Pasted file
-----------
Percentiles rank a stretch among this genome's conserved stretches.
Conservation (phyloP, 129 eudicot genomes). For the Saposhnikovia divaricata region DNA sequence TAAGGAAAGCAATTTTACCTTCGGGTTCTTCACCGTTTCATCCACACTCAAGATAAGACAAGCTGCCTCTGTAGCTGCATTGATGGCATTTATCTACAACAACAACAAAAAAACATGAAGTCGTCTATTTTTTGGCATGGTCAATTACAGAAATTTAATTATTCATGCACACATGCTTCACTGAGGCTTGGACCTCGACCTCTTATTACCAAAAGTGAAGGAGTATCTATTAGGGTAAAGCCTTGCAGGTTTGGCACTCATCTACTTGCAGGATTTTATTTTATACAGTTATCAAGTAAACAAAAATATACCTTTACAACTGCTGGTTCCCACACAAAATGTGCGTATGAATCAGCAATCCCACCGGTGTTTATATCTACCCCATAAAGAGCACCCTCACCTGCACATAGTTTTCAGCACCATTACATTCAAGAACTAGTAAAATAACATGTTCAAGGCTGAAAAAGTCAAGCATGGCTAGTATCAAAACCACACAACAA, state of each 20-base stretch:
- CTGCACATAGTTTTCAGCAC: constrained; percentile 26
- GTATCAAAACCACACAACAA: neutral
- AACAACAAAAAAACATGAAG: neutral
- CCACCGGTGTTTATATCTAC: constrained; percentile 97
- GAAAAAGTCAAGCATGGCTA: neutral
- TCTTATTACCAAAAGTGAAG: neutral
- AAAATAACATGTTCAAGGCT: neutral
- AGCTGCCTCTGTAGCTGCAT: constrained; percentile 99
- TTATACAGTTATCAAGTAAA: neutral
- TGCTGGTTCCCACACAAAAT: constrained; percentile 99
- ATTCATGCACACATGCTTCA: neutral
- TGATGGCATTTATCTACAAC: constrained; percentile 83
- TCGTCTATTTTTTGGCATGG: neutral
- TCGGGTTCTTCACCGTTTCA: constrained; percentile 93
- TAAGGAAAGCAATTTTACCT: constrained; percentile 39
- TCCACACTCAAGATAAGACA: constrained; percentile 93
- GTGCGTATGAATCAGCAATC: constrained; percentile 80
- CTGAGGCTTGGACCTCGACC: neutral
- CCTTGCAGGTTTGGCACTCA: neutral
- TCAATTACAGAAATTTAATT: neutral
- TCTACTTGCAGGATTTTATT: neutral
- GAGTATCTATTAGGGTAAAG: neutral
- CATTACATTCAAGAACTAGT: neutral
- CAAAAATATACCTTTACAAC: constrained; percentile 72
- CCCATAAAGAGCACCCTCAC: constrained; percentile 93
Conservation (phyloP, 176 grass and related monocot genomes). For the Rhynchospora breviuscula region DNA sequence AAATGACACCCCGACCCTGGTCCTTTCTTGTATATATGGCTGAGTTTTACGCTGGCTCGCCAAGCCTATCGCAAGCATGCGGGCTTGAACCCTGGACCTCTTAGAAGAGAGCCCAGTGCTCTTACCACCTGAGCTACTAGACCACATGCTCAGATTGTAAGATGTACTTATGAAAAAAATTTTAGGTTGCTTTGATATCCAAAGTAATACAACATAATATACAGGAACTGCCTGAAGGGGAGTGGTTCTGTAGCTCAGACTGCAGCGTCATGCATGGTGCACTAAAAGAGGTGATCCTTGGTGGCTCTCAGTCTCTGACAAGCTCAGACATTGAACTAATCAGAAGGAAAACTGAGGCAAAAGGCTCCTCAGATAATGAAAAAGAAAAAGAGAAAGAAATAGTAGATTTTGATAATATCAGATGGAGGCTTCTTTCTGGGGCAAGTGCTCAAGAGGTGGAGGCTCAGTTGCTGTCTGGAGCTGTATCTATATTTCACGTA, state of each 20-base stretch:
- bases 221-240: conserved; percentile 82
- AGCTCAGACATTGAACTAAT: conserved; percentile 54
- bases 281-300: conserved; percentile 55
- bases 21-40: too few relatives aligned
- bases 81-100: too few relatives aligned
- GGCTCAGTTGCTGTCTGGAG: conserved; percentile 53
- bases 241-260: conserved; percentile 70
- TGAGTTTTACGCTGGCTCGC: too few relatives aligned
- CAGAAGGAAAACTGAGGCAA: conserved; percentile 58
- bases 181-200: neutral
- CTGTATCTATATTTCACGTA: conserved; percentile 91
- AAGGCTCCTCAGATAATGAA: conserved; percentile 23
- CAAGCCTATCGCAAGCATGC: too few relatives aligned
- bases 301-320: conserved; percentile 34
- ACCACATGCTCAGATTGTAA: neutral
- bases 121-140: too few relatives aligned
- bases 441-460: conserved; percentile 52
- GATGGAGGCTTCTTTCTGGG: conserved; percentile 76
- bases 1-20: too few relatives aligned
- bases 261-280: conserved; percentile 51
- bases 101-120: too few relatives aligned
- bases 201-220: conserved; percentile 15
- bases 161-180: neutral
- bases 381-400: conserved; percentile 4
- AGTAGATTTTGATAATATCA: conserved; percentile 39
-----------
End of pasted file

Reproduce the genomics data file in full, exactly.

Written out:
Percentiles rank a stretch among this genome's conserved stretches.
Conservation (phyloP, 129 eudicot genomes). For the Saposhnikovia divaricata region DNA sequence TAAGGAAAGCAATTTTACCTTCGGGTTCTTCACCGTTTCATCCACACTCAAGATAAGACAAGCTGCCTCTGTAGCTGCATTGATGGCATTTATCTACAACAACAACAAAAAAACATGAAGTCGTCTATTTTTTGGCATGGTCAATTACAGAAATTTAATTATTCATGCACACATGCTTCACTGAGGCTTGGACCTCGACCTCTTATTACCAAAAGTGAAGGAGTATCTATTAGGGTAAAGCCTTGCAGGTTTGGCACTCATCTACTTGCAGGATTTTATTTTATACAGTTATCAAGTAAACAAAAATATACCTTTACAACTGCTGGTTCCCACACAAAATGTGCGTATGAATCAGCAATCCCACCGGTGTTTATATCTACCCCATAAAGAGCACCCTCACCTGCACATAGTTTTCAGCACCATTACATTCAAGAACTAGTAAAATAACATGTTCAAGGCTGAAAAAGTCAAGCATGGCTAGTATCAAAACCACACAACAA, state of each 20-base stretch:
- CTGCACATAGTTTTCAGCAC: constrained; percentile 26
- GTATCAAAACCACACAACAA: neutral
- AACAACAAAAAAACATGAAG: neutral
- CCACCGGTGTTTATATCTAC: constrained; percentile 97
- GAAAAAGTCAAGCATGGCTA: neutral
- TCTTATTACCAAAAGTGAAG: neutral
- AAAATAACATGTTCAAGGCT: neutral
- AGCTGCCTCTGTAGCTGCAT: constrained; percentile 99
- TTATACAGTTATCAAGTAAA: neutral
- TGCTGGTTCCCACACAAAAT: constrained; percentile 99
- ATTCATGCACACATGCTTCA: neutral
- TGATGGCATTTATCTACAAC: constrained; percentile 83
- TCGTCTATTTTTTGGCATGG: neutral
- TCGGGTTCTTCACCGTTTCA: constrained; percentile 93
- TAAGGAAAGCAATTTTACCT: constrained; percentile 39
- TCCACACTCAAGATAAGACA: constrained; percentile 93
- GTGCGTATGAATCAGCAATC: constrained; percentile 80
- CTGAGGCTTGGACCTCGACC: neutral
- CCTTGCAGGTTTGGCACTCA: neutral
- TCAATTACAGAAATTTAATT: neutral
- TCTACTTGCAGGATTTTATT: neutral
- GAGTATCTATTAGGGTAAAG: neutral
- CATTACATTCAAGAACTAGT: neutral
- CAAAAATATACCTTTACAAC: constrained; percentile 72
- CCCATAAAGAGCACCCTCAC: constrained; percentile 93
Conservation (phyloP, 176 grass and related monocot genomes). For the Rhynchospora breviuscula region DNA sequence AAATGACACCCCGACCCTGGTCCTTTCTTGTATATATGGCTGAGTTTTACGCTGGCTCGCCAAGCCTATCGCAAGCATGCGGGCTTGAACCCTGGACCTCTTAGAAGAGAGCCCAGTGCTCTTACCACCTGAGCTACTAGACCACATGCTCAGATTGTAAGATGTACTTATGAAAAAAATTTTAGGTTGCTTTGATATCCAAAGTAATACAACATAATATACAGGAACTGCCTGAAGGGGAGTGGTTCTGTAGCTCAGACTGCAGCGTCATGCATGGTGCACTAAAAGAGGTGATCCTTGGTGGCTCTCAGTCTCTGACAAGCTCAGACATTGAACTAATCAGAAGGAAAACTGAGGCAAAAGGCTCCTCAGATAATGAAAAAGAAAAAGAGAAAGAAATAGTAGATTTTGATAATATCAGATGGAGGCTTCTTTCTGGGGCAAGTGCTCAAGAGGTGGAGGCTCAGTTGCTGTCTGGAGCTGTATCTATATTTCACGTA, state of each 20-base stretch:
- bases 221-240: conserved; percentile 82
- AGCTCAGACATTGAACTAAT: conserved; percentile 54
- bases 281-300: conserved; percentile 55
- bases 21-40: too few relatives aligned
- bases 81-100: too few relatives aligned
- GGCTCAGTTGCTGTCTGGAG: conserved; percentile 53
- bases 241-260: conserved; percentile 70
- TGAGTTTTACGCTGGCTCGC: too few relatives aligned
- CAGAAGGAAAACTGAGGCAA: conserved; percentile 58
- bases 181-200: neutral
- CTGTATCTATATTTCACGTA: conserved; percentile 91
- AAGGCTCCTCAGATAATGAA: conserved; percentile 23
- CAAGCCTATCGCAAGCATGC: too few relatives aligned
- bases 301-320: conserved; percentile 34
- ACCACATGCTCAGATTGTAA: neutral
- bases 121-140: too few relatives aligned
- bases 441-460: conserved; percentile 52
- GATGGAGGCTTCTTTCTGGG: conserved; percentile 76
- bases 1-20: too few relatives aligned
- bases 261-280: conserved; percentile 51
- bases 101-120: too few relatives aligned
- bases 201-220: conserved; percentile 15
- bases 161-180: neutral
- bases 381-400: conserved; percentile 4
- AGTAGATTTTGATAATATCA: conserved; percentile 39